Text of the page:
Anecdotes and Curiosities about Venice and other cities in Veneto: history, secrets and legends

Discover a different side of this wonderful Italian region

Hidden Treasures is a weekly column on venetoinside.com dedicated to those who wish to learn about legends, secrets and mysteries of the lesser-known sights of Venice as well as off-the-beaten track locations, amusing anecdotes related to the other main cities - Verona, Vicenza, Padova, Treviso and Belluno – and the picturesque towns of our region.

Our stories aim to accompany you in the discovery of the most interesting aspects of Venice and Veneto related to history and folklore, mysterious places and famous works of art, monuments and ancient traditions! We will reveal the hidden treasures of Venice that make up the most mysterious and fascinating character of the city as well as the mysteries of the lagoon and original tales, all based on a foundation of historical fact, without forgetting the intriguing anecdotes on the other pearls of Veneto, such as Treviso, Verona, Vicenza, Padua and Belluno, picturesque villages, the awe-inspiring Dolomites, Lake Garda... Week after week we will disclose the most captivating secrets of our land combining art, culture, tradition, mystery and legend!

Hidden Treasures is a true tourist guide to the secrets and mysteries of Venice and Veneto ... Make yourself comfortable! Exciting reading awaits you with stories and legends never told before which will excite your curiosity and encourage you to visit the places you will learn about...

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The iconostasis of St. Mark’s Basilica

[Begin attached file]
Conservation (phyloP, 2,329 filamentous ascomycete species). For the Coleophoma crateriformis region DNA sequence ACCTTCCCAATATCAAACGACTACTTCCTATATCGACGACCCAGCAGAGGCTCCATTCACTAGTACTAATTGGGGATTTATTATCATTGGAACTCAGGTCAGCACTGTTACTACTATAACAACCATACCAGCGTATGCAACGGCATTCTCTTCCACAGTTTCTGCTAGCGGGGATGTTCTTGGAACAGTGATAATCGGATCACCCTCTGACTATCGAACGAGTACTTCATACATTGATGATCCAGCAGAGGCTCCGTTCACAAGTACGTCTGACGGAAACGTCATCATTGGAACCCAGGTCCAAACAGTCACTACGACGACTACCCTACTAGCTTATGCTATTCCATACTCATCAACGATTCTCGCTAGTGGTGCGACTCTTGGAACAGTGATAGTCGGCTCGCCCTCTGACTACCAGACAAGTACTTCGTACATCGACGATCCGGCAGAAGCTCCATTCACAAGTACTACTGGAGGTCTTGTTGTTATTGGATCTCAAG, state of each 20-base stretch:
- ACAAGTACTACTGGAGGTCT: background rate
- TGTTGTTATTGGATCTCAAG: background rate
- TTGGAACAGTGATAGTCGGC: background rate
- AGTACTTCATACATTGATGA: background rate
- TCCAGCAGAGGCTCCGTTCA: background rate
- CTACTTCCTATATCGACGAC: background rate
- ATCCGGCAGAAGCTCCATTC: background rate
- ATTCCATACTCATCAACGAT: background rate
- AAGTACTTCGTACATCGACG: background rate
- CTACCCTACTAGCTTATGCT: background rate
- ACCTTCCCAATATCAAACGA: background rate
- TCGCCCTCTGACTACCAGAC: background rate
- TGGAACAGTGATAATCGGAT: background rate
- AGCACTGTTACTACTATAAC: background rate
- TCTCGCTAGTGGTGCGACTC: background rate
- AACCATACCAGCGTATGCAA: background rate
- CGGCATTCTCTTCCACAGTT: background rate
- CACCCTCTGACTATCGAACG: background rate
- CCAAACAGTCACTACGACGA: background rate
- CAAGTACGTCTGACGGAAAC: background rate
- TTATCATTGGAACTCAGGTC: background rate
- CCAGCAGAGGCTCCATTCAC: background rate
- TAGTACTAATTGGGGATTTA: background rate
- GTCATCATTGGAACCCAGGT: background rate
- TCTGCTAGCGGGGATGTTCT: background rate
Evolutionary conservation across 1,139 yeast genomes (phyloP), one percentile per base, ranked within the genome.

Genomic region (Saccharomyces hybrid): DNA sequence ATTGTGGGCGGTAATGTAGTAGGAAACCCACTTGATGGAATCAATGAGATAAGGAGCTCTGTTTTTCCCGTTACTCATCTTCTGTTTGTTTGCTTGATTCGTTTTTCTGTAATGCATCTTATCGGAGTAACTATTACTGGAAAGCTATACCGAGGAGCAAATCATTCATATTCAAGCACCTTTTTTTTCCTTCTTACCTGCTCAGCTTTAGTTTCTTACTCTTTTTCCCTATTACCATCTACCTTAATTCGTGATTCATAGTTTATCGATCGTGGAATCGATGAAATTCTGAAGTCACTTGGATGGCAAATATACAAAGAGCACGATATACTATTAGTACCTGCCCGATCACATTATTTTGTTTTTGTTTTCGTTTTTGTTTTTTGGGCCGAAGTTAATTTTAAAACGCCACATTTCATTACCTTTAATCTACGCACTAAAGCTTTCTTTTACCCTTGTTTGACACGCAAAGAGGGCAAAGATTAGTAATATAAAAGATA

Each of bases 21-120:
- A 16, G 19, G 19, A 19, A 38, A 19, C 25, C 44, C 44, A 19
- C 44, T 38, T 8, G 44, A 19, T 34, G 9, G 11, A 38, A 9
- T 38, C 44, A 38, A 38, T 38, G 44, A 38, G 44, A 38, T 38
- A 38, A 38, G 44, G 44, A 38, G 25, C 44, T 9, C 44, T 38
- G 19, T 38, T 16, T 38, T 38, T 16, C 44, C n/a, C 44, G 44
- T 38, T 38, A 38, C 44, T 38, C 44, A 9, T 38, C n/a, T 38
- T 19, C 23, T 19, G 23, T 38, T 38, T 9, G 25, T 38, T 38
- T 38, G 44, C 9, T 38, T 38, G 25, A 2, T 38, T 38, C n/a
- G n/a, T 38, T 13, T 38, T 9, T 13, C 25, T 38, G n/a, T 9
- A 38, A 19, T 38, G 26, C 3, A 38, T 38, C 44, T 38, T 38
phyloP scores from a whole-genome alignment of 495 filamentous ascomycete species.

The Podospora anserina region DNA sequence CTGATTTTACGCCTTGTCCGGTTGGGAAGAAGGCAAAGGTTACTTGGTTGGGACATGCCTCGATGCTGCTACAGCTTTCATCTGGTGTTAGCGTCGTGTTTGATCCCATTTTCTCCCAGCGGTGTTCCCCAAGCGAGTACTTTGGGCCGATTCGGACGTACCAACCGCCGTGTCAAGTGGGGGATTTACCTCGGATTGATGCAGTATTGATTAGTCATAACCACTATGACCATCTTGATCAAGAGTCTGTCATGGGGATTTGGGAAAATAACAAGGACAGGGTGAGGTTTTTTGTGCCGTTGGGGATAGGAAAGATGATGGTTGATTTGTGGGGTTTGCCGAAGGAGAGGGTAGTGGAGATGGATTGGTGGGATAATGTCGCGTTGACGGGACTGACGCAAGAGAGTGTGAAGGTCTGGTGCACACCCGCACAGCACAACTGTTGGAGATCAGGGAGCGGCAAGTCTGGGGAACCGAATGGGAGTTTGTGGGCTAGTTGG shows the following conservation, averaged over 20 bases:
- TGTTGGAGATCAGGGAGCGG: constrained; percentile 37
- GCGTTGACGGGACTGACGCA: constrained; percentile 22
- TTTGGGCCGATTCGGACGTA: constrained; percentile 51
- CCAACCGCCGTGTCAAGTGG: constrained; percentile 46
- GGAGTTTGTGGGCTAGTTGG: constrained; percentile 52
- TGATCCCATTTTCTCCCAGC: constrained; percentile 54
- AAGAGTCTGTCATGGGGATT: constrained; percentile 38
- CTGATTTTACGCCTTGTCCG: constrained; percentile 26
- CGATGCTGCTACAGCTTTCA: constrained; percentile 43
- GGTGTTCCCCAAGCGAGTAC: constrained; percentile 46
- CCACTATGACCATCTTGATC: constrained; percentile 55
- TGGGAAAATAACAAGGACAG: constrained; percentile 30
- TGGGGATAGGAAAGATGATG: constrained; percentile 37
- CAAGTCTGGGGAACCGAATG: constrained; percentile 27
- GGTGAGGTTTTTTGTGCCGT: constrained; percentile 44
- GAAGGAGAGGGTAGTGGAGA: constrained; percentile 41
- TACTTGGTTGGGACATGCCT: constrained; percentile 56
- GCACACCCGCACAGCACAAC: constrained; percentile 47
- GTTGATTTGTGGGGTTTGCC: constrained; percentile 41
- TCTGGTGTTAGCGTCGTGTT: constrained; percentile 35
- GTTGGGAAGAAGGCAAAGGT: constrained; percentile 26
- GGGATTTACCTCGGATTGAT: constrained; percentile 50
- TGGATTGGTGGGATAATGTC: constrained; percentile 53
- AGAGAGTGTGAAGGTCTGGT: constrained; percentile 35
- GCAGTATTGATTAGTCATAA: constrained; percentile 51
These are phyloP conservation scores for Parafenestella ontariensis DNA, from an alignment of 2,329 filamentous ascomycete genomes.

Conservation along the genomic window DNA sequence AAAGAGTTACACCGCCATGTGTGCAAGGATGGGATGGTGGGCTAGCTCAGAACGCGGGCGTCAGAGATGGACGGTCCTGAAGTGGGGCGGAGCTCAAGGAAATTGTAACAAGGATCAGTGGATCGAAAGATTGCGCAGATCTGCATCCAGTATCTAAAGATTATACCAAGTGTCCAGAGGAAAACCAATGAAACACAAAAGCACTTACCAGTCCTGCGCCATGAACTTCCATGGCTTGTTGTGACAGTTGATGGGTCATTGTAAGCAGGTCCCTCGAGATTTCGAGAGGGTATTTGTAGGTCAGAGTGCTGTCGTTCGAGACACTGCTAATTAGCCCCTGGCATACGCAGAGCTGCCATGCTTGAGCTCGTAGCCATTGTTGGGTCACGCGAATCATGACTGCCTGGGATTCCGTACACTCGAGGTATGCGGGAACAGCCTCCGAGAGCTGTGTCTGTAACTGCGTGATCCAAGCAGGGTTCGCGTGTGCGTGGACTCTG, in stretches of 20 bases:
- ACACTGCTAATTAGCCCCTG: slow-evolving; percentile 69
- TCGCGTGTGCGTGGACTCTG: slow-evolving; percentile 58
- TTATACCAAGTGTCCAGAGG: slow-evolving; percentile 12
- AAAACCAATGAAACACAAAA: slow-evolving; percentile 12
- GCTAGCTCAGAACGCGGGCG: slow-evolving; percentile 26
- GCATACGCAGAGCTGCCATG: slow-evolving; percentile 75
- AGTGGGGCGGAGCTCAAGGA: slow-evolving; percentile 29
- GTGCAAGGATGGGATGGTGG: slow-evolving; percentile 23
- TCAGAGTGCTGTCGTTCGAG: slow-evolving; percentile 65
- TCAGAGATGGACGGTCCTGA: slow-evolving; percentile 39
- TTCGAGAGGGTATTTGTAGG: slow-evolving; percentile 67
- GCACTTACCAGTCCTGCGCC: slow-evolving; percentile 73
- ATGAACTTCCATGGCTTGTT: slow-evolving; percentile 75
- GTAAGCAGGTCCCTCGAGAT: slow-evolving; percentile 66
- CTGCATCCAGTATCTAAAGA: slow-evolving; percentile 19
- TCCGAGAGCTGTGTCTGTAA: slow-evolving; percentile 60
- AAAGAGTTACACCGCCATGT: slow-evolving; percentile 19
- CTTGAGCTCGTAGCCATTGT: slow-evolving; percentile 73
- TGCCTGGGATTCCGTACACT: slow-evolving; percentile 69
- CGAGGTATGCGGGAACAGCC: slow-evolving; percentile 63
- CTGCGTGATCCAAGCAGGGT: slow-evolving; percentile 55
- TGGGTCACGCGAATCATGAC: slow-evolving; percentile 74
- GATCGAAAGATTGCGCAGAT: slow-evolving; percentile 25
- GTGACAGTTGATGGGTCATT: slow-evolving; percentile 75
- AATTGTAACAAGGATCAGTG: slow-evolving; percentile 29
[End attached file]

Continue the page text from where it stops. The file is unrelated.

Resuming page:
Entering St Mark’s Basilica in Venice, the first thing everyone does spontaneously is to lift their gaze up to the magnificent golden mosaics that completely cover the vaults and domes... but once you turn your head towards the presbytery, you will see the magnificent marble structure in Gothic style, consisting of eight columns and fifteen statues: this type of partition, which separates the nave from the presbytery, has Byzantine origins and is known as an 'Iconostasis', i.e. the part that supports the icons. However, if we look closely, there are no icons–as tradition would have it–but rather statues. It would therefore be more appropriate to call it a row of columns. The precious column balustrade of St Mark’s Basilica is the work of the brothers Pierpaolo and Jacobello dalle Masegne, and dates back to the end of the 14th century, replacing an earlier 13th century iconostasis. This is undoubtedly a piece by the Dalle Masegne brothers because in the central part it is possible to read an inscription bearing the date and signature of the authors. But what do the statues that make up the current iconostasis represent? On the two sides of the Cross of Christ we find the weeping Virgin, St. John and the Twelve Apostles. Let's try to spot them together: starting from the left we find the apostles San Mattia, San Filippo, San Taddeo, Sant'Andrea, San Jacopo Maggiore, and San Pietro. Next, there is the Virgin Mary next to the Crucified Christ and San Giovanni, followed by San Marco, San Matteo, San Bartolomeo, San Jacopo, San Simeone and San Tommaso. How do we recognize them? It’s simple! Each figure bears on its base an inscription indicating their Latin name. Despite this, it is not possible to identify each subject with full certainty, since it appears that in the past some of the bases have been swapped. Are you curious to discover the small details and great beauties of St Mark’s Basilica? Then you cannot miss this new and special opportunity: with the 'St. Mark's 30 minute introduction by a local guide & skip yhe line entry' not only will you be able to access the church avoiding the long daily queues, but also enjoy a short but effective artistic and historical introduction to the Golden Basilica delivered by an expert local guide!

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